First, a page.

In the book, Cedric's death is a shock and a horror, but it never struck me so hard as a tragedy until I saw it done in the film. Amos Diggory's screams when he breaks through the crowd are so haunting, so much that he gives me chills when, during subsequent viewings, he beams over Cedric and gushes "That's my boy!" For me, his is the most heartbreaking portrayal in the movie and probably in the franchise so far.

This vignette is movieverse, not only because the movie inspired it, but because Cedric has no mother. I'm ascribing this not to her being uninvolved, but to an early death which made Amos throw his entire being behind his son.

They had such a good name for Hufflepuffs. Dig-dig-diggory, that's what Amos used to say to his boy Cedric when he tickled him. All his life, he never gave it up, all his short years.

Of course, Cedric was a curious Hufflepuff. He had a badger stuffed toy when he was little, but he loved to fly. When he was made Seeker of his House Quidditch team, he wrote to his father within five minutes of hearing the news. Amos kept all his letters. He went through them again, when he could bear to do it. He organized them, reading them again one by one in order: Dear Dad, I got sorted into Hufflepuff! Dear Dad, I transfigured a vase into a waffle iron today. Dear Dad, I wanted you to know before the papers told you--

Amos can't decide what to do now. He has an empty nest on his hands. He spends hours wandering the house, all cleaned up and waiting for his son to come home from school. He sleeps on the floor next to Cedric's bed one night, reading through all his old comic books. In the morning he puts those in order too, because Cedric wasn't always a neat boy and he needed a clean start to encourage him to keep his room straight.

They buried him in the ground. Amos watched as they dug it. Dig-dig-diggory, into the hole and out of the air. Triwizard Champion of Hogwarts School, 1994-95, the headstone said. Amos insisted they put it there himself. Eternal glory, carved in stone. Cedric Diggory, hero and Hufflepuff.

Amos receives many letters, all of which he reads. Viktor Krum's is full of admiration and regret; unspoken shame because the last thing he did to Cedric was attack him. Cedric knocked him out, of course. He was always a marvelous, marvelous wizard. Fleur Delacour is not very coherent: she says how grief-stricken she is at what happened. Harry Potter does not write at all. Amos does not want a letter from Harry Potter, though.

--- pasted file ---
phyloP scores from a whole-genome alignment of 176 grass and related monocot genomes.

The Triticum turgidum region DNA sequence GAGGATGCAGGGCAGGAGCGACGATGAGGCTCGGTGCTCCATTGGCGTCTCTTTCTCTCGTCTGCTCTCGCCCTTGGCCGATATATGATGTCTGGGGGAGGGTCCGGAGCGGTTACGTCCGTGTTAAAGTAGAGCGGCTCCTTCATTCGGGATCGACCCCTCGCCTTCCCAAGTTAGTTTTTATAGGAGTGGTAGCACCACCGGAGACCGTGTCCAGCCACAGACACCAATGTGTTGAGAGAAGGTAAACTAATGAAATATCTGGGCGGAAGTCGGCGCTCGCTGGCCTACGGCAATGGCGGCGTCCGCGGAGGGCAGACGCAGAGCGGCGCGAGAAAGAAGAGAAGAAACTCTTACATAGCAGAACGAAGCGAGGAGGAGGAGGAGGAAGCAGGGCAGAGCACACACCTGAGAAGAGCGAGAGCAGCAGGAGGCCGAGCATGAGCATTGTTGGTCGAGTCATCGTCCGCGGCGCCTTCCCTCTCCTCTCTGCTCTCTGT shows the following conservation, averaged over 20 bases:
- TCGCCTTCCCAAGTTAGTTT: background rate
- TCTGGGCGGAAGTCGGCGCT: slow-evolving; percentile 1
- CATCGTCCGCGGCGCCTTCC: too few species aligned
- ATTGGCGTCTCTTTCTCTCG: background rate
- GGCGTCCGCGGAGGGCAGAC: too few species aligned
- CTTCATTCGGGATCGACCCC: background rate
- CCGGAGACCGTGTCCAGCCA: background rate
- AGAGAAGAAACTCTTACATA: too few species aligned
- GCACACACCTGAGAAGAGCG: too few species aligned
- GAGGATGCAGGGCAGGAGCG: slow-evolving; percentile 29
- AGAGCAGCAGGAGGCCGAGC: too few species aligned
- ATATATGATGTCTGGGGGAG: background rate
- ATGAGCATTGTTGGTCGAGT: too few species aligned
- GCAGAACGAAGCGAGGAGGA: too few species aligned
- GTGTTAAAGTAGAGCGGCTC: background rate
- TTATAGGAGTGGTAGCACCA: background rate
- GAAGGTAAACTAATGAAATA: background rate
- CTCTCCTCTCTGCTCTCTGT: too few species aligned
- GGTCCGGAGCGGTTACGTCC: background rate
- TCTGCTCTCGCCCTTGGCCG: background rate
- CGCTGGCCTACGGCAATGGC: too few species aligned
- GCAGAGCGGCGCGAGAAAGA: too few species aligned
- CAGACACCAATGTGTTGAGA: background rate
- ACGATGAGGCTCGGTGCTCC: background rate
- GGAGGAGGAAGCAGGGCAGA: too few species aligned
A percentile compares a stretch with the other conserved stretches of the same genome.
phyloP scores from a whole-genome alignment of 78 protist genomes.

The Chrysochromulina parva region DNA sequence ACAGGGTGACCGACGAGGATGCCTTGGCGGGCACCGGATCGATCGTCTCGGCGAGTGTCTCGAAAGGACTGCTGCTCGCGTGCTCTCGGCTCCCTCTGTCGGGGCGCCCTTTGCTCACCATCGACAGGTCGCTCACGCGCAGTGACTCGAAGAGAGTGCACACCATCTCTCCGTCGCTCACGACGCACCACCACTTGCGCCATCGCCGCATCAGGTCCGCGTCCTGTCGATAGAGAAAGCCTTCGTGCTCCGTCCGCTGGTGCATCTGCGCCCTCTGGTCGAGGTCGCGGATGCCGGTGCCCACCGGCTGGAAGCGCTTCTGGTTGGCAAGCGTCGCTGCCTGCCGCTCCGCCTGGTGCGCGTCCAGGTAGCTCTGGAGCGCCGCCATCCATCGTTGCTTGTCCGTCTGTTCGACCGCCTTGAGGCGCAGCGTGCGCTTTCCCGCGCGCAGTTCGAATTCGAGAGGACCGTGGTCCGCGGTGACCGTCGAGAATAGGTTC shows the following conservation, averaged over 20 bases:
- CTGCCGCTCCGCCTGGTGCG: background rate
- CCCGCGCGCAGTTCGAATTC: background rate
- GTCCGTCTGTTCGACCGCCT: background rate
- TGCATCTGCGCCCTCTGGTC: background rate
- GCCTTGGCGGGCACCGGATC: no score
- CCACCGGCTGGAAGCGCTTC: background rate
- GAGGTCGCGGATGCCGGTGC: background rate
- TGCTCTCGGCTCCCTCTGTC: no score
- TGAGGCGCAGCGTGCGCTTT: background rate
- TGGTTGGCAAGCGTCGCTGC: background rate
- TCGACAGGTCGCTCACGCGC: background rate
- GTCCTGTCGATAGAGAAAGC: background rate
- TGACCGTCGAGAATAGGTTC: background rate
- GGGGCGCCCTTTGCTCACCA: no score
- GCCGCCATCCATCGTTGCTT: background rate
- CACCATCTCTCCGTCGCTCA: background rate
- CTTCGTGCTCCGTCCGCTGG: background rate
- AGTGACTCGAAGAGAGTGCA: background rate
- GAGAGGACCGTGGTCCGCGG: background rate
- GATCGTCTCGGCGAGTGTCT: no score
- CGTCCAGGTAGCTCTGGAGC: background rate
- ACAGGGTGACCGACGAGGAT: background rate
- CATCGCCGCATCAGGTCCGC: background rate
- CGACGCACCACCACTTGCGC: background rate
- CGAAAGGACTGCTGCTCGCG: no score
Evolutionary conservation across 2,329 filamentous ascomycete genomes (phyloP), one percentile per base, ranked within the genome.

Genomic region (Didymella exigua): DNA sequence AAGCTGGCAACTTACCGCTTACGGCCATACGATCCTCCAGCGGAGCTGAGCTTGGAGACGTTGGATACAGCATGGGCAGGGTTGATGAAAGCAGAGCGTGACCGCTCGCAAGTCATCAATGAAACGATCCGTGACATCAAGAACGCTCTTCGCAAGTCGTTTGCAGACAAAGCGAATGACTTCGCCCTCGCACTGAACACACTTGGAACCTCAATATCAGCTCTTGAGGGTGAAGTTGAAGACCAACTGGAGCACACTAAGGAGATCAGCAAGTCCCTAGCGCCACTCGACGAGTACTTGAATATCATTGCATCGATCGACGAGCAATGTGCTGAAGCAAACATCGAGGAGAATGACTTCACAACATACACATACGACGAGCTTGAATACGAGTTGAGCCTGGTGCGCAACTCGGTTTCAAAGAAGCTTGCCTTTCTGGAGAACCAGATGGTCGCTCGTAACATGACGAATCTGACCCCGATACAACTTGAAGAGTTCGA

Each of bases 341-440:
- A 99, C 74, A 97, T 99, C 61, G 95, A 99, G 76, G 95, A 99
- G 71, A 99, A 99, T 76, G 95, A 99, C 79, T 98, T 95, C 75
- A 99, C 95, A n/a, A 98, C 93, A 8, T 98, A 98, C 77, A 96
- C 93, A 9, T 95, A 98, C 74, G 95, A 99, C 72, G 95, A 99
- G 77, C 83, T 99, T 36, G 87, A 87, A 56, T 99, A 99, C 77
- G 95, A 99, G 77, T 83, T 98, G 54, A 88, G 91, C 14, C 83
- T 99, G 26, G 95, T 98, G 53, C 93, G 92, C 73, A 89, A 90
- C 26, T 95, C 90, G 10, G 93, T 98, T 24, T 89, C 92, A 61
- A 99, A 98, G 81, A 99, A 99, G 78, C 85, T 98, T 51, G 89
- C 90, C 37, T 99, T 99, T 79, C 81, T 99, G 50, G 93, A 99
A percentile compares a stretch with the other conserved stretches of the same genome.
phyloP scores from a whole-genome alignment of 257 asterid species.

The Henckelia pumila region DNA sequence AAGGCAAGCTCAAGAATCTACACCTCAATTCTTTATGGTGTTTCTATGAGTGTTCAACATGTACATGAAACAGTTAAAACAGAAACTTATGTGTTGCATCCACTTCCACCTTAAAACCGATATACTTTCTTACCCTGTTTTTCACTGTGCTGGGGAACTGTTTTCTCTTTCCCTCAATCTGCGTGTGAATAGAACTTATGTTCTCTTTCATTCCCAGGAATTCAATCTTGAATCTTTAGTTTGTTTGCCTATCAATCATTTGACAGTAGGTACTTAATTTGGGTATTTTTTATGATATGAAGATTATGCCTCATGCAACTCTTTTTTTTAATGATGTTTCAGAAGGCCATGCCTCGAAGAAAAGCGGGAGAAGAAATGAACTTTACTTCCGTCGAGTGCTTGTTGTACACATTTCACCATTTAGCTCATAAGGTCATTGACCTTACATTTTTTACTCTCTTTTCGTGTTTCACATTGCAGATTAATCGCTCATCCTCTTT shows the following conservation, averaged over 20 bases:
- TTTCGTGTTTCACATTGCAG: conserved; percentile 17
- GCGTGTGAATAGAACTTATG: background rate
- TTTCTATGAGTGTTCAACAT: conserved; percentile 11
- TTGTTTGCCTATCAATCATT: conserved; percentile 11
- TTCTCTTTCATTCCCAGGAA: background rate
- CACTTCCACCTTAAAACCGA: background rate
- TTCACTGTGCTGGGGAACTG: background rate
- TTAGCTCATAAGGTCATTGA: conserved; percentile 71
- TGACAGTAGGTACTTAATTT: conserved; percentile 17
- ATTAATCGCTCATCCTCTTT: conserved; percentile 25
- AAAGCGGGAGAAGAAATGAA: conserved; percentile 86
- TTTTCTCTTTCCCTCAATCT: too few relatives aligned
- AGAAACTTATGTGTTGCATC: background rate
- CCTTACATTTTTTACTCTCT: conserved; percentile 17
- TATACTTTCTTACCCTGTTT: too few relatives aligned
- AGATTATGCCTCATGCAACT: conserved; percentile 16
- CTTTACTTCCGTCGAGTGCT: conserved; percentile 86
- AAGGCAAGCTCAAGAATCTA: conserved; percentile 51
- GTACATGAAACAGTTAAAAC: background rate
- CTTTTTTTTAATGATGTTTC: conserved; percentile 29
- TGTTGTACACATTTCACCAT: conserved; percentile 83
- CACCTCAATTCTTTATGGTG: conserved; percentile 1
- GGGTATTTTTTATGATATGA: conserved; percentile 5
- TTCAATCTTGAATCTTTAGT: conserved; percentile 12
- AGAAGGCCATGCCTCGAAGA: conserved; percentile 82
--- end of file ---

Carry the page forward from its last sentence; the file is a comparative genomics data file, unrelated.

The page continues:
They tell him what he knew all along: what a lovely boy he was. They all say it, in one fashion or another. Cedric's last girl, the little Ravenclaw, Cho Chang, came to the funeral. She wept the entire time, and had to be helped to her feet. Cedric was her first real boyfriend, she told Amos; what a gift he was, she also said.

Amos Diggory has no wife and no other children. He has a job, which he starts attending again six weeks after the Third Task. He barely speaks to anyone now, and cannot concentrate on his paperwork. Someone higher up in Magical Creatures decides that Amos needs a change of pace, and offers him a field positionÑjust temporary, until he can pick himself up againÑvisiting crup breeders and making sure their pedigrees are in order. Amos has a suspicion that the puppies are meant to cheer him up or comfort him. But Cedric always wanted a dog, and had had a normal one as a child. Amos goes back into paperwork within a month.

On the first day of September, he goes to King's Cross Station and through the barrier between Platforms 9 and 10. He doesn't know what to do with his arms: no luggage to carry, no son to hug. He lets them dangle limply by his side as he wanders through the swarm of people, jostling to get to the train to Hogwarts. No one believes the stories Potter and Dumbledore have spread; everyone thinks Cedric died because of some tragic accident in the maze, that he failed somehow during the competition. Amos knows better. Dumbledore met with him during the summer Ð came to his house, even, and sat with Amos in Cedric's room. He was defending Harry. He put himself between the Boy Who Lived and Lord Voldemort. He died with his wand in front of him. Good boy; what a good boy.

Soon the parents are separated from their children. All the young faces are pressed to the glass windows, waving good-bye for another few months. Amos stands at the far end of the platform, just near the rail that keeps you from throwing yourself in front of the train. The Hogwarts Express pulls away; he thinks he recognizes some of the people in the cars, but if they know who he is, he doesn't have time to see. This was to be his last year doing this: after that, Ced would have gone on to do great things. He was on his way to becoming Head Boy, that was obvious. With Triwizard Champion to his name as well, the Ministry should have been clamoring for such talent. Instead, Amos received an interdepartmental memo warning Ministry employees not to let certain fear-mongering individuals in the wizarding community interfere with the business of running a country.

He leaves with the last straggler parents, the new ones sending their sons and daughters off for the first time. He hugs his elbows and doesn't look where he's going. It would have been a hole in him anyway, letting his child leave home for another year in Scotland. But this one digs deeper, dig-dig-digs until Amos returns to Ottery-St.-Catchpole and his empty nest. He leaves the lights off, and goes upstairs without taking off his coat. He lies awake in a darkened bedroom, the only living soul in the house.

Amos Diggory dreams and will never speak of them to anyone. He wonders more than once if this is his punishment for being a proud father. But no son ever had more cause to make him so. Amos Diggory is a riddled man. For all his holes, no man ever felt heavier.